Some sweet Silvereyes

I was looking at a tree once when the leaves flew away. That’s how tiny Silvereyes are, 11cm and 11g of exquisiteness.

 

Silvereye - Kim WormaldSilvereye

 

I like the background bokeh in the image above, it’s the foliage and seedpods of a black wattle. This was another year when the Silvereye monopolised the fig tree until the larger birds like currawong, blackbirds and rosellas flew in with empty bills and flew out with figs.

 

Silvereye - Kim WormaldSilvereye

Silvereyes are beautiful little birds with their conspicuous white eye-ring, warm buff flanks and lovely greens and greys.

.

Silvereye - Kim WormaldSilvereye

The little chap above had just had a quick dip and was looking down ready to take another. Birds bathe throughout the year, not only to cool down but also to help rid themselves of parasites.

.

Silvereye - Kim WormaldSilvereye

 

The image above shows the pale belly and warm buff flanks of the Silvereye. Somehow it also seems to show more clearly that Silvereyes are tiny.

My apologies for the lack of information about camera settings, I’m hectically busy and don’t have time to add the settings. I think the images were all taken with the Canon 7D and they were definitely taken with the Canon 100-400mm L IS USM – a fantastic lens, which I believe is the top wildlife lens worldwide.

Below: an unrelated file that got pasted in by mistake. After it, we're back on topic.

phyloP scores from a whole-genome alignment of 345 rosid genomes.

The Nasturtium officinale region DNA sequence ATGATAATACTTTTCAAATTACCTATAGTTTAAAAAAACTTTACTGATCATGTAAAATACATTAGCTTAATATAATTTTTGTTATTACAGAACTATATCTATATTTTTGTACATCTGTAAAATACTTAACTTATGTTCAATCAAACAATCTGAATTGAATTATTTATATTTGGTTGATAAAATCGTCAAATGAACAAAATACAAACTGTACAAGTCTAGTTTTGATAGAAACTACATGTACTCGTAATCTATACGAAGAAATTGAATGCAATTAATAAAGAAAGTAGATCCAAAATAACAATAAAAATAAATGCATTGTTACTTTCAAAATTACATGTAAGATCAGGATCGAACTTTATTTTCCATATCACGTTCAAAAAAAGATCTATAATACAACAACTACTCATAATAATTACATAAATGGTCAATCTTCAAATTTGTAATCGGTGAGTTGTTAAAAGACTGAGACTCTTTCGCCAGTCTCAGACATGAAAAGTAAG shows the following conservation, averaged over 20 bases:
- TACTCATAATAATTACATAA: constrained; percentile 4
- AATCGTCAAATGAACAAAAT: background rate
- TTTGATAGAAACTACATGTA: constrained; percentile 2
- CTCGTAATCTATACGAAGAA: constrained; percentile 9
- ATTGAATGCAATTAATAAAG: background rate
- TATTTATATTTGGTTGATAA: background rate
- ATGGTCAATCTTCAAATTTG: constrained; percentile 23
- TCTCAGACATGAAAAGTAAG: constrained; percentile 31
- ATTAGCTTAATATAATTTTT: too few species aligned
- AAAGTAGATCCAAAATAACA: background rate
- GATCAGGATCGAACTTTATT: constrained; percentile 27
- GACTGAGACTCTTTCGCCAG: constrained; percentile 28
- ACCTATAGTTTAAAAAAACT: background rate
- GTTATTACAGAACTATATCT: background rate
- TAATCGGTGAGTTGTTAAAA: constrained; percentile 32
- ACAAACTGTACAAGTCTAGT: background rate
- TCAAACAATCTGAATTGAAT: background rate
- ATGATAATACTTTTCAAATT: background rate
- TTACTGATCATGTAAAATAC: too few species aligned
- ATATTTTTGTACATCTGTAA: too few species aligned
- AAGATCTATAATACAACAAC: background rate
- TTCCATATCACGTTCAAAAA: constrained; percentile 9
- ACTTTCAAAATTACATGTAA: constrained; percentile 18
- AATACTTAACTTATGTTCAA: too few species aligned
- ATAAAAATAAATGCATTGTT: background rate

Happy birding, Kim

 

~  Thank you for your visit and comments.

~  If you’d like to receive a weekly email informing you that lirralirra has been updated please add your email address to the ‘subscribe’ box above right.

 

6 comments to Some sweet Silvereyes

  • lirralirra

    He’s probably a little bigger than your hummingbirds Dona, though I’m not sure exactly what species you have. I’m really pleased you enjoy the birds, that’s lovely 🙂

  • What a beautiful bird! Lovely images! Have a happy weekend!

  • I do love these feathered charmers. And then you reminded me of silvereyes and figs. There was a fig tree in our yard when I was growing up, and the silver eyes loved them. They burrowed into the ripe fruit, and then moved onto the next. And the next.
    It was my job to clean up the partially eaten, rapidly rotting fruit which they left behind. NOT a pleasant chore.
    And I do still love the little fruit-stealing vandals. And your stunning photos of them. Thank you.

  • Hi Kim, What a beautiful piece of nature this little fellow is, I wondered if he would be similar to the size of our Humming birds?? You do beautiful work Kim were all quite proud of you. Hugs Dona

Leave a Reply

You can use these HTML tags

<a href="" title=""> <abbr title=""> <acronym title=""> <b> <blockquote cite=""> <cite> <code> <del datetime=""> <em> <i> <q cite=""> <s> <strike> <strong>